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Perhaps it should be no surprise that there are few books for the layperson on electroconvulsive therapy. I once asked a psychiatrist why this is, and his answer was that by the time patients consider ECT, they're too sick to read a book about it, so there's no market for such a book.

Condescending? You bet. But the grandfather of American ECT said a couple of years ago at a conference that in order to be a candidate for ECT, a patient should be so ill that s/he is unable to think coherently, or even access the internet.

So there remains a large gap in the books on electroconvulsive therapy for the person considering ECT. The books that do exist are generally out of print now. I am at work on my own book, and I hope to help fill that gap eventually.

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In the meantime, here are some books about the subject.

Electroshock and Minors : A Fifty Year Review
by Steve Baldwin, Melissa Oxlad


Our Price: $62.95
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In an attempt to explore the explanations why psychiatrists continue to use electroshock with minors already at risk from damage, this text investigates reasons why electroshock remains popular, despite the widespread availability of proven psychosocial alternatives. The text locates all of the literature since the 1940s about the use of electroshock with minors from three years of age through adolescence.


Electroshock Treatment over Four Decades : The Case Against
by Dr. Robert Morgan


Our Price: $23.75
This book by Dr. Robert P. Morgan explores the history of ECT, as well as its re-emergence as a treatment of choice, based on the marketing of a new and improved ECT. Says Morgan: "The only depression it cures is the economic depression of psychiatry." Anyone who is interested in the history of ECT and the medical issues surrounding it should read this book. It includes chapters by Dr. Peter Breggin, Dr. John Friedberg and Leonard Roy Frank. If you only read one book about ECT, let it be this one.


"What Difference Does It Make?" (The Journey Of A Soul Survivor)
by Wendy Funk


Our Price: $14.95
Barbara C. Cody B.Sc., R.N. Electroshock Survivor, Activist, Writer, Speaker "What Difference Does It Make?" is a courageous young woman's experience of psychiatric hospitalization and tragic life altering, memory robbing effects of Electroshock "therapy". A true story of survival. Recommended reading for ECT survivors, their families, activists, and anyone considering ECT as a treatment option for themselves or a loved one. If you want to know what ECT really does, read this book."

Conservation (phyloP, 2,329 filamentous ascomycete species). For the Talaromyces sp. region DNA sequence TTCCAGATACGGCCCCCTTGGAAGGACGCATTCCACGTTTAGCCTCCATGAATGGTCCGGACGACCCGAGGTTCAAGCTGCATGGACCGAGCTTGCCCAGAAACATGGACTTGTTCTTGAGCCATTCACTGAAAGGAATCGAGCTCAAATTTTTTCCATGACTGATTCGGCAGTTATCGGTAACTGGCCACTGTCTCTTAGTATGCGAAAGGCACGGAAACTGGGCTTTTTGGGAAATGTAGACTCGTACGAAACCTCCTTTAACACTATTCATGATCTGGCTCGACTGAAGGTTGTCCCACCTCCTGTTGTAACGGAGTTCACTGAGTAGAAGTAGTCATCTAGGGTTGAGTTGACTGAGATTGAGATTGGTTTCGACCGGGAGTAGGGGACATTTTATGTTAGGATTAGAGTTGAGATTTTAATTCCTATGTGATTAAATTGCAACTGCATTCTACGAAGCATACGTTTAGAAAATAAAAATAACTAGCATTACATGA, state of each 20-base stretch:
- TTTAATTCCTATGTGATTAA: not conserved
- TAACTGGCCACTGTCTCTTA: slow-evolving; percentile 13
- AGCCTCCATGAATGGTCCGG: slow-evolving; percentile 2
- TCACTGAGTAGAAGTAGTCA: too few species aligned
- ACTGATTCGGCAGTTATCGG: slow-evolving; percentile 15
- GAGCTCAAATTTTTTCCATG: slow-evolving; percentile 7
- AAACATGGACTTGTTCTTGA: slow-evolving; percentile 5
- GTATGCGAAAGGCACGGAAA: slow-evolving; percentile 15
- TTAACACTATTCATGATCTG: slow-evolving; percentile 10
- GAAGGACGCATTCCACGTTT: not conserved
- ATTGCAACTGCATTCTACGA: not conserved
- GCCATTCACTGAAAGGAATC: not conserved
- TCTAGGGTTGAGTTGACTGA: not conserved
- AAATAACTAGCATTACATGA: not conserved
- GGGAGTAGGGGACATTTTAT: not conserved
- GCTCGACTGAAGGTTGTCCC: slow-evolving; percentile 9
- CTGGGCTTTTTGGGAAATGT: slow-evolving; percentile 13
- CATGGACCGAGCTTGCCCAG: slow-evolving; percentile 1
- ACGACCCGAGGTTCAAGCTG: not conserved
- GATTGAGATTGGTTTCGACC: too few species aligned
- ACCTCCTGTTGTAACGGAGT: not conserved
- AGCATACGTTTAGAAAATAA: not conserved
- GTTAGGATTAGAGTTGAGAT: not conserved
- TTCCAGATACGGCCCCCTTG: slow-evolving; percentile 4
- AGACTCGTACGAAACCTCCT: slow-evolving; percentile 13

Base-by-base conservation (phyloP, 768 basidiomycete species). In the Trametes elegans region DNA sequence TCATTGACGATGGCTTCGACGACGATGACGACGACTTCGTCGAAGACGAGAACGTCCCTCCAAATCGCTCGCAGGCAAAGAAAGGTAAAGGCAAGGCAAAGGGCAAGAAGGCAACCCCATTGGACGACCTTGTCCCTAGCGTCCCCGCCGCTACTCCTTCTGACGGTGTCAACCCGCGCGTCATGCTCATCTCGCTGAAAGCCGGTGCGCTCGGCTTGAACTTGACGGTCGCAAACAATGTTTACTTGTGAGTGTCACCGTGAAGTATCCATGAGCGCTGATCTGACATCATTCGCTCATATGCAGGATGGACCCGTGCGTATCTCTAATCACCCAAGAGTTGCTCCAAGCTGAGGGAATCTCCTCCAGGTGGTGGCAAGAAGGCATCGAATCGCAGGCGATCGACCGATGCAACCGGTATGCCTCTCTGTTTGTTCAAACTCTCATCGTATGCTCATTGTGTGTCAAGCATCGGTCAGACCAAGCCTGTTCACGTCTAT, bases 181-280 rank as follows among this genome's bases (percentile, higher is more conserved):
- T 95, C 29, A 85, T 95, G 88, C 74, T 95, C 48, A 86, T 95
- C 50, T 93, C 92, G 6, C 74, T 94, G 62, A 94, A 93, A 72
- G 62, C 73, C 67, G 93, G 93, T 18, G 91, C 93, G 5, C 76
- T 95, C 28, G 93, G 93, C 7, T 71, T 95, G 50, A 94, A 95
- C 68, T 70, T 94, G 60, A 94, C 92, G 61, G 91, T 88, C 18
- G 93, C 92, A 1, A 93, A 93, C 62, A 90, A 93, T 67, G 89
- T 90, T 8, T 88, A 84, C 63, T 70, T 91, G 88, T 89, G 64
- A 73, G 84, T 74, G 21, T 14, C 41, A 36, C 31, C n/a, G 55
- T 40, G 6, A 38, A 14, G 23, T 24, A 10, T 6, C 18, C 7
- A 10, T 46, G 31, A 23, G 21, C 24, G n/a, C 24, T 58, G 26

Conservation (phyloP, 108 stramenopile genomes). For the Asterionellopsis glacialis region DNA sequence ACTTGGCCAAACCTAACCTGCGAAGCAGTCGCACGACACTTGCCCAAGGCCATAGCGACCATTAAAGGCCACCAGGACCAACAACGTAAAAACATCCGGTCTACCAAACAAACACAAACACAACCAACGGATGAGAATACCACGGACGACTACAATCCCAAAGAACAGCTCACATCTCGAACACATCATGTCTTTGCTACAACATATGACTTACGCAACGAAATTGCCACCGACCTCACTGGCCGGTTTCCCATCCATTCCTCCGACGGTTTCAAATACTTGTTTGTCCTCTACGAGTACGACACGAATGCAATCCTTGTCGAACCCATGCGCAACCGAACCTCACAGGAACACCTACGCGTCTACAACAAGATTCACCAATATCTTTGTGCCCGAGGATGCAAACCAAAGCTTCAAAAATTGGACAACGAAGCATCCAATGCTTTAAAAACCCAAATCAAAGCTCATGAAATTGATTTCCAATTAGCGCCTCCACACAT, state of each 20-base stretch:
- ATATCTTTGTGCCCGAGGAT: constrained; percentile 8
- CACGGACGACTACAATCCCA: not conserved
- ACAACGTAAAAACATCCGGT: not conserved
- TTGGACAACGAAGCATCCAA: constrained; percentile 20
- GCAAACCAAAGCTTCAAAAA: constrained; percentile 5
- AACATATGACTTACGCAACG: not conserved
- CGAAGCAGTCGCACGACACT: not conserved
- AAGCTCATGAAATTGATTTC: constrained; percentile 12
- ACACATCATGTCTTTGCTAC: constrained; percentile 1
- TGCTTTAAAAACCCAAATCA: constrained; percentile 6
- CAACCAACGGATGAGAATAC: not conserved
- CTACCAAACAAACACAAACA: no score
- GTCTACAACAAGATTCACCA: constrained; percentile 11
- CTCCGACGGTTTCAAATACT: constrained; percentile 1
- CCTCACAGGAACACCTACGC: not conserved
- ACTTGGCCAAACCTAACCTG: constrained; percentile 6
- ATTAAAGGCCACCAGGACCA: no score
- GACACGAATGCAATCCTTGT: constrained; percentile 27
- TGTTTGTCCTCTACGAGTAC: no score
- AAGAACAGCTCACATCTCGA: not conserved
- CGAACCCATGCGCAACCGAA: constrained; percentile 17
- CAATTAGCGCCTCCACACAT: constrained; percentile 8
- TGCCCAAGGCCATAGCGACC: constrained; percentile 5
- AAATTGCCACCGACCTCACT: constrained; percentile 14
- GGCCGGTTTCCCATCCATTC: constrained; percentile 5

ELECTROSHOCK: Restoring the Mind
by Max Fink


List Price: $12.05
Our Price: 10.36
You Save: $2.59 (20%)
NEW - Read a full review, CENSORED BY AMAZON, by Linda Andre, head of CTIP. Linda speaks her mind at all times, and this isn't the first time she was censored.

Read the review!


Electroconvulsive Therapy
by Richard Abrams


Our Price: $62.50
I have read Richard Abrams' book, "Electroconvulsive Therapy," numerous times, and refer to it often. It is considered the bible of ECT, although the contradictions between the book and Abrams' other works are apparent. It's also interesting to note the subtle references to the Thymatron, which Abrams' company manufactures. (For example, he often makes comments about certain features of ECT machines that are crucial, yet oddly enough, the Thymatron is the only machine that has them. And frankly, those 'necessary' features are mostly cosmetic.)

While I'm not thrilled with giving Abrams *more* money, I think it's a good book to have, if you're truly interested in the issue of ECT. It's the book that ECT docs refer to when they've got a question, and it does a good job of organizing the technical information, including some explanation of the electrical issues. However, it is not light reading, and if you are looking for a general book on ECT, this isn't it. (You also might check libraries rather than spending the money...I'm certain medical libraries carry it. My copy is a permanent loan from my shrink.)


No picture available Shock Treatment Is Not Good for Your Brain
by John. Friedberg


This book is out of print
Amazon.com will try to find it for you in their used book stores.
Dr. John Friedberg wrote "Shock Treatment Is Not Good for Your Brain" back in 1978. I've read this book a number of times, and it's my favorite. Unfortunately, the book is out of print, but amazon.com will try and find it in their network of used book stores. (you also might try your local library)

Toxic Psychiatry
by Peter Breggin


List Price: $18.95
Our Price: $13.27
You Save: $5.68 (30%)
A psychiatric reformer takes aim and blasts away with both barrels. Breggin (author of the novels The Crazy from the Sane, 1971, and After the Good War, 1972) launches a full-scale attack on the popular view that neuroses and psychoses are diseases with biochemical and genetic causes best treated by drugs--even by electroshock and incarceration. (This book has an excellent section on ECT, the role of the FDA, and more)

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